1. Always be sceptical; a critical mind always asks questions and digs deeper than appearances.

  2. Don’t take your life for granted; appreciate the people and the simple pleasures you have, because you could always have it worse, not to mention having it “better” usually comes at a cost.

As a novella, Coraline is a much shorter read than your typical novel, making it a perfect and gripping first read for students who are looking to transition from lighter, picture-based reading to the (much denser) novel form. Coraline is also a particularly good choice for book club, or for caregivers looking to read with their child. Not only will your child benefit from your insight, but you’ll likely find the book quite enjoyable yourself.

 

Year 3 and Year 4 reading list

6. Nim’s Island – Wendy Orr

Nim and her marine-biologist father live a happy life on a remote jungle island. Well, they did, until the latter disappeared at sea during a terrible storm. Awaiting her father’s return, Nim must learn to take care of the island, her animal friends, and herself, all while fighting off the terrible thought that her father may never return. Can Nim overcome her fear? Can she tame the wild happenings of her island home using her wits alone?

Well, technically she isn’t completely alone. Thanks to the satellite her father installed, there is always the occasional advisory email from her distant pen pal: the famous explorer “Alex Rover”. But, when he finally reaches her island, will the author of Nim’s favourite adventure books be the person she expects?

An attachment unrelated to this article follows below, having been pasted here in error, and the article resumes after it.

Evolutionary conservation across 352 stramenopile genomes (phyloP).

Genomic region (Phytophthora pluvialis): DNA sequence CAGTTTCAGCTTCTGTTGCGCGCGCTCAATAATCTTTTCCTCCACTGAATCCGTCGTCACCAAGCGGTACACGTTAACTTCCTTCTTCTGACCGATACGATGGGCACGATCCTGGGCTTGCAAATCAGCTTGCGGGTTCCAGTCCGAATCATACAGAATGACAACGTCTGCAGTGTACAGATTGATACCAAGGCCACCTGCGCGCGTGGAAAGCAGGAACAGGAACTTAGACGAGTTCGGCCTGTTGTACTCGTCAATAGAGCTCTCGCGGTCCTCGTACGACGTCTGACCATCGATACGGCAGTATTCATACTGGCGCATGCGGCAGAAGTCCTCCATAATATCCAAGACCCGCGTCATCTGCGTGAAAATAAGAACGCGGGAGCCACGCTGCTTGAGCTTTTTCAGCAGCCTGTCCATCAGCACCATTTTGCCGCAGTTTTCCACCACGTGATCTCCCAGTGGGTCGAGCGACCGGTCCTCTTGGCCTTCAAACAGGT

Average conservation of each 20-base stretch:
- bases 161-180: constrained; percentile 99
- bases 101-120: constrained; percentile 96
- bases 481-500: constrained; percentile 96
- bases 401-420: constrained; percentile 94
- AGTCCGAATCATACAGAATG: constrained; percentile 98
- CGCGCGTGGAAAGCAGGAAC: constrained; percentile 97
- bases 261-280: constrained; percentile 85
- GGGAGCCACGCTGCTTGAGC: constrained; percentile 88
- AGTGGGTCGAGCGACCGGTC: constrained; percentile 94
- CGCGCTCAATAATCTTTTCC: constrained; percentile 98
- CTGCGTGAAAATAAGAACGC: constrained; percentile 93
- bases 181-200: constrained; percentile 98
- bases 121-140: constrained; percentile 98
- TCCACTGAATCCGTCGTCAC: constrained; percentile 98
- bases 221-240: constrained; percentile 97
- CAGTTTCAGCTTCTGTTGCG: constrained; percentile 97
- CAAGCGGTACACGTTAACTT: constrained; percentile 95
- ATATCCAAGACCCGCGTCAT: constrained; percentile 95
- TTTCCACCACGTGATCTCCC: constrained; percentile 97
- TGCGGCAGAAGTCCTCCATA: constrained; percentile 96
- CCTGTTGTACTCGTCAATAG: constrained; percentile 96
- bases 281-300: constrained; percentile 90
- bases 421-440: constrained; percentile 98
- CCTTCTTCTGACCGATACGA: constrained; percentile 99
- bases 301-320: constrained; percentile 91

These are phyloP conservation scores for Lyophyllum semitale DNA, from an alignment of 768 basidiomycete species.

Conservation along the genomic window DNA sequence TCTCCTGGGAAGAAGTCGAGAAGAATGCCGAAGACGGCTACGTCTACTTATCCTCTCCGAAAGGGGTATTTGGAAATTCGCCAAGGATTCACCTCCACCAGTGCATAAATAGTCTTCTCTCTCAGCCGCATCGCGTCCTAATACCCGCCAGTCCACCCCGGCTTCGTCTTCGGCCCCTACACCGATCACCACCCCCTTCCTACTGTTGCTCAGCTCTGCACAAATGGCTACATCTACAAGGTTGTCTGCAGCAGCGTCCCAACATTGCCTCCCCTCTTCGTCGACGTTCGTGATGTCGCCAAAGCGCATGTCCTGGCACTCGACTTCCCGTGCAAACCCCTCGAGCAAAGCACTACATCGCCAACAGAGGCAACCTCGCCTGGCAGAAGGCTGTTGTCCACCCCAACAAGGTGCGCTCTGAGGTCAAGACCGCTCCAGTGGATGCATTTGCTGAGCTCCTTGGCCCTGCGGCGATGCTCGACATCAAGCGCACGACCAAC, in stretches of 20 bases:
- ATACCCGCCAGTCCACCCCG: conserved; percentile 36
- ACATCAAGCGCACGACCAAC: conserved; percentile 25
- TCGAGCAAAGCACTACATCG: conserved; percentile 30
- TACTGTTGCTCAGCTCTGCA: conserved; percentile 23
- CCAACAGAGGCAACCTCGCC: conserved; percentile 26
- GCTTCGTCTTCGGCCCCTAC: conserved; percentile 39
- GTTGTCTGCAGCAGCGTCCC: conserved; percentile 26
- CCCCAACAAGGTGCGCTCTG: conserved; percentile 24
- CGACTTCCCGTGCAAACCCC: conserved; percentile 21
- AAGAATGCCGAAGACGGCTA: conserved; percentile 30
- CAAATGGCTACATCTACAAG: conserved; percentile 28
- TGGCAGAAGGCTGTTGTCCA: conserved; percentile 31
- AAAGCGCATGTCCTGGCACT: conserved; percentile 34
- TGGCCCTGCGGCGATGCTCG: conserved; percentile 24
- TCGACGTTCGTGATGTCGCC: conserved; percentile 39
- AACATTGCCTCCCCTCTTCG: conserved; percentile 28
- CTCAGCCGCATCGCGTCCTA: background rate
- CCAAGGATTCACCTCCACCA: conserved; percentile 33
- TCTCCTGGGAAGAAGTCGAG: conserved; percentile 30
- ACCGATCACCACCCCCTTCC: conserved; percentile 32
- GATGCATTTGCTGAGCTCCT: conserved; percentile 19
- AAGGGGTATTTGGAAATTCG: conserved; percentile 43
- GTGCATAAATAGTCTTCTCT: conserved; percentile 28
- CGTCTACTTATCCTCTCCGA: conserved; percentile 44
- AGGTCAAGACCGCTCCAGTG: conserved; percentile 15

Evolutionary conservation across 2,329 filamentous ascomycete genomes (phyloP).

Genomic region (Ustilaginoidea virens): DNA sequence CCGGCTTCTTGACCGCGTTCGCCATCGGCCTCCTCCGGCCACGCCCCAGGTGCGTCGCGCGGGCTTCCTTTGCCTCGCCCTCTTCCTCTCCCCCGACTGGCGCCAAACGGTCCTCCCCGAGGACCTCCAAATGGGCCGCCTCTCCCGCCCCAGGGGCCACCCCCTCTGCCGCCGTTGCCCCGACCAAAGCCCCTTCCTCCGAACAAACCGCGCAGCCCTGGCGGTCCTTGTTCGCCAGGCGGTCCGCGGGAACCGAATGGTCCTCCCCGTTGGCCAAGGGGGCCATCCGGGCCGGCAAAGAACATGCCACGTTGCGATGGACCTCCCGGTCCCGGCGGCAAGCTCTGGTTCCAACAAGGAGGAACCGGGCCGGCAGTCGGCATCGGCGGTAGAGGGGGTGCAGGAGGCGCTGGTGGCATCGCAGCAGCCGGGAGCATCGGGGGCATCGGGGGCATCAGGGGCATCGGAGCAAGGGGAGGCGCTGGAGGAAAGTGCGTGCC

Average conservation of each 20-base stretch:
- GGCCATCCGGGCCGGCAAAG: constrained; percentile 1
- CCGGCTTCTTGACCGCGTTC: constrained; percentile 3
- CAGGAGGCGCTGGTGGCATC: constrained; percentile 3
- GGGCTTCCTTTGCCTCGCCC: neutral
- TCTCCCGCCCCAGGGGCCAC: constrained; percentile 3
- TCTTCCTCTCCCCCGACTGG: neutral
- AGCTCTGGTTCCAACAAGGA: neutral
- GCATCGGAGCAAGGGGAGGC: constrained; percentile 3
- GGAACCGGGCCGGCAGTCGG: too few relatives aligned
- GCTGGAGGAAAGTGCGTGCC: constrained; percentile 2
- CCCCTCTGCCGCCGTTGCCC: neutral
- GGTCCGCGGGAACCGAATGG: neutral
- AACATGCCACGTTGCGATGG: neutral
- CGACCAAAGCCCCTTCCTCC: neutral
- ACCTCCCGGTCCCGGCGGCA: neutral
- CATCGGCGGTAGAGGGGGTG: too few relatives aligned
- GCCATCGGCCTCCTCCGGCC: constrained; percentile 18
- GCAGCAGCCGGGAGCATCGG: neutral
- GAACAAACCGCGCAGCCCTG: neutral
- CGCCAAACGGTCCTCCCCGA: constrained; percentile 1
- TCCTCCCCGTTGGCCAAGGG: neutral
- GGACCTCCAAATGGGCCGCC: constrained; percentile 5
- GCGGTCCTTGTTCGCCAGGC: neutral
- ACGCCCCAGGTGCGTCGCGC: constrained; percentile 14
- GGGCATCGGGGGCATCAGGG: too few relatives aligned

Nim’s Island is not only rich with adventure, but it is also a lesson in loss, courage, and on the merits of found family. The novel is perfect for children aged seven to ten who enjoy stories with heart, action, and a healthy dose of lava.

 

Year 3 Reading List

7. Wish – Barbara O’Connor

When social services discover that Charlie’s parents aren’t exactly perfect, she is sent to live in the “hillbilly” countryside with an Aunt she doesn’t even know. At first, Charlie feels alienated from her new home and the rural folk around her, who she thinks probably eat squirrel sandwiches.

But after adopting a stray dog (who is as feisty as she is) and developing a surprising friendship with her neighbour Howard, Charlie begins to realise that the family she’s been wishing for her entire life might be right in front of her.

O’Connor does a masterful job of infusing suffering with hope, and making difficult concepts like neglect and alienation accessible to children. Wish is a novel about found family, a story that will comfort and empower anyone who has ever struggled to belong.

But don’t be fooled, this book isn’t just for lost souls! One day (if not already), your child will have a classmate in foster care or a friend with a difficult home life. When that happens, this book might just be the first lesson in empathy they need to begin supporting others in need of family.

 

Children's reading list

8. The Girl Who Drank the Moon – Kelly Barnhill

Once a year, the town deserts their youngest infant in the woods, a “gift” to placate the evil witch Xan. But Xan is actually a good witch, and always safely takes these children to be raised in another town. One day, however, she accidentally feeds one of the infants moonlight instead of starlight.

The child, who she names Luna, is now magical, so Xan chooses to raise her herself, knowing that her newfound powers could harm other humans. But, as these powers become more difficult for Luna to control, the duo must face an onslaught of villainy, adventure, and sacrifice in order to save her.